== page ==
Budesonide for Asthma

Budesonide is a steroid inhaler used both in the treatment of asthma as an inhalation treatment as well as orally for the treatment of inflammatory bowel disease. It is a potent anti-inflammatory controller medication that is taken daily to help improve asthma symptoms.

What Is Budesonide?

Budesonide is an inhaled corticosteroid used to treat asthma symptoms when a rescue inhaler is no longer adequate treatment. Inhaled steroids are considered first-line treatment for patients using a rescue inhaler more than twice per week. Other reasons that your doctor may consider prescribing budesonide include asthma symptoms occurring more than twice per week, symptoms awaken you at night, or your asthma symptoms are impairing your activities of daily living. Your doctor may also look at your pulmonary function testing and decide you need a daily medication. Finally, patients that have needed oral steroids more than once in a year are candidates for a daily controller medication.

This is a controller medication that needs to be taken daily to maintain asthma control and decrease asthma symptoms.

Budesonide is a drug used to prevent asthma symptoms such as:

However, it is not for the acute relief of asthma symptoms.

How Does It Work?

Inhaled steroids decrease airway inflammation and airway hyperresponsiveness. As a result, you may be less likely to develop symptoms when exposed to an asthma trigger. Budesonide acts on a number of different types of cells in evolved in the pathophysiology of asthma including:

  • Basophils
  • Eosinophils
  • Lymphocytes
  • Macrophages
  • Mast Cells
  • Neutrophils
  • Monoclonal Antibodies
  • IgE

How It's Prescribed

Budesonide can be prescribed as an inhalational treatment for asthma. Additionally, other formulations allow for it to be taken orally, which is not an asthma treatment.

In order to be effective, budesonide needs to be taken daily. Decreased inflammation, mucus production, and hyperresponsiveness will lead to decreased symptoms. Budesonide may be taken daily either as a nebulized inhalational product or through an inhaler.

Possible Risks & Side Effects

Budesonide is generally well tolerated, but all medications carry some risk of side effects. The good news is that many of the risks are preventable. Common side effects include:​

  • Oral thrush
  • Voice changes
  • Cough

If a child with asthma is on an inhaled steroid regular trips to your doctor are needed to make sure growth is not impacted and adults need to make sure they maintain adequate vitamin D levels.

Let your doctor know if you experience any of the following when taking budesonide:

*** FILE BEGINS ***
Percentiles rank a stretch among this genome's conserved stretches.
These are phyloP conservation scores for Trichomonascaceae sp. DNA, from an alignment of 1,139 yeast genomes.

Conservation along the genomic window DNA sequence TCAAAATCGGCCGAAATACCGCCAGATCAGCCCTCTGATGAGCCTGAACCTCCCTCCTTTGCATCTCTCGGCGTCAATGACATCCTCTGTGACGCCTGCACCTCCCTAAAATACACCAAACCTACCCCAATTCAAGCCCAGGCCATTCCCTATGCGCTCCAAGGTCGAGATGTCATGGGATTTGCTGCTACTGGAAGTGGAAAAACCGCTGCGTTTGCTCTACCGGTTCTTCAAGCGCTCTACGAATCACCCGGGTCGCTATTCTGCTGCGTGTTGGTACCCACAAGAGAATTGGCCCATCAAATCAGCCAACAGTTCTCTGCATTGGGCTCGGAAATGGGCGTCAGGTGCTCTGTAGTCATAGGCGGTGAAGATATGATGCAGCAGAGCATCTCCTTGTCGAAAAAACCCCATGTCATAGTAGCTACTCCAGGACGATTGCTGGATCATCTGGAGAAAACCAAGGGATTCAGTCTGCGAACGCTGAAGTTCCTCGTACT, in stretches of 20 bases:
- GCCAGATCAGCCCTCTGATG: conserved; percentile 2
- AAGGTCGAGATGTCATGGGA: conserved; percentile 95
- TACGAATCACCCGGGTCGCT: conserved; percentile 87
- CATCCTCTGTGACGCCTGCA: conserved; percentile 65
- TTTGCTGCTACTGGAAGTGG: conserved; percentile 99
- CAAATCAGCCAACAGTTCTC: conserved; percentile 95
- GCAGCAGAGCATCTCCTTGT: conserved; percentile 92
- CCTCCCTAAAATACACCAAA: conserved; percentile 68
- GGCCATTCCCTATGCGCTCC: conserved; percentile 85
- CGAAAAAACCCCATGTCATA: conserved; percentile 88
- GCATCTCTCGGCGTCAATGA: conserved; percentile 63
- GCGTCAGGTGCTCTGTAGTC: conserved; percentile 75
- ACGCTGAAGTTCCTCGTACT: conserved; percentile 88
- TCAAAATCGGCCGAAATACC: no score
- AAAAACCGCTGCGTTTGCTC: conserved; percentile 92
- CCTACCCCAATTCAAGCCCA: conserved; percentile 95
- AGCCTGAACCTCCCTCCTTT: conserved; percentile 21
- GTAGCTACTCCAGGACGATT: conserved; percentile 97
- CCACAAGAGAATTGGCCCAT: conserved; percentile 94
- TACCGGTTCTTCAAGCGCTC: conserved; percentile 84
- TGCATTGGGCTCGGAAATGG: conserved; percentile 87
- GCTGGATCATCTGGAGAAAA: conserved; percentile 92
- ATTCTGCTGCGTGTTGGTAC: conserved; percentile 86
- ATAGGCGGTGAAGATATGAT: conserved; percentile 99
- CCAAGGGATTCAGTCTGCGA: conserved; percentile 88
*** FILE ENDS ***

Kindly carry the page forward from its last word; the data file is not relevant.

• Abdominal pain
  • Chest pain
  • Dizziness
  • Hives
  • Tiredness
  • Weakness

Is It Effective?

Budesonide and other inhaled steroids improve asthma outcomes. Patients taking their controller medication daily as prescribed are less likely to experience symptoms that impair their daily activities and have an improved quality of life. You are less likely to need to make an unscheduled visit your doctor, the emergency room, or end up in the hospital.

Budesonide is not effective if it is not taken correctly. For some, this means remembering to take your medication regularly. For others, this is making sure that you take your medication correctly.

Asthma is a chronic disease that is complicated. You not only need to understand your different medications and when to take each of your medications (your asthma action plan is a guide or road map that explains this and other import asthma info), but there is a certain amount of dexterity and manual skill you need to take your medication carefully. Poor inhaler technique is a common reason that you have less medication delivered to your lungs. Poor technique can be mitigated by using a spacer- a device that takes in your asthma medication and allows you to just breathe in the medication into the lung with normal breathing.

What You Need to Know About

If your doctor has prescribed an inhaled steroid than you need to use it daily as prescribed. Many patients fail to take their medications regularly for a number of different reasons.

Know When to Call Your Doctor

Call your doctor about your asthma if:

  • Your asthma symptoms worsen while on budesonide
  • Your rescue inhaler no longer relieves your symptoms
  • You are using your rescue inhaler more than twice per week
  • Your peak flows are worsening
  • You use your entire rescue inhaler at least every 2 months, or more frequently
Was this page helpful?
Article Sources
Verywell Health uses only high-quality sources, including peer-reviewed studies, to support the facts within our articles. Read our editorial process to learn more about how we fact-check and keep our content accurate, reliable, and trustworthy.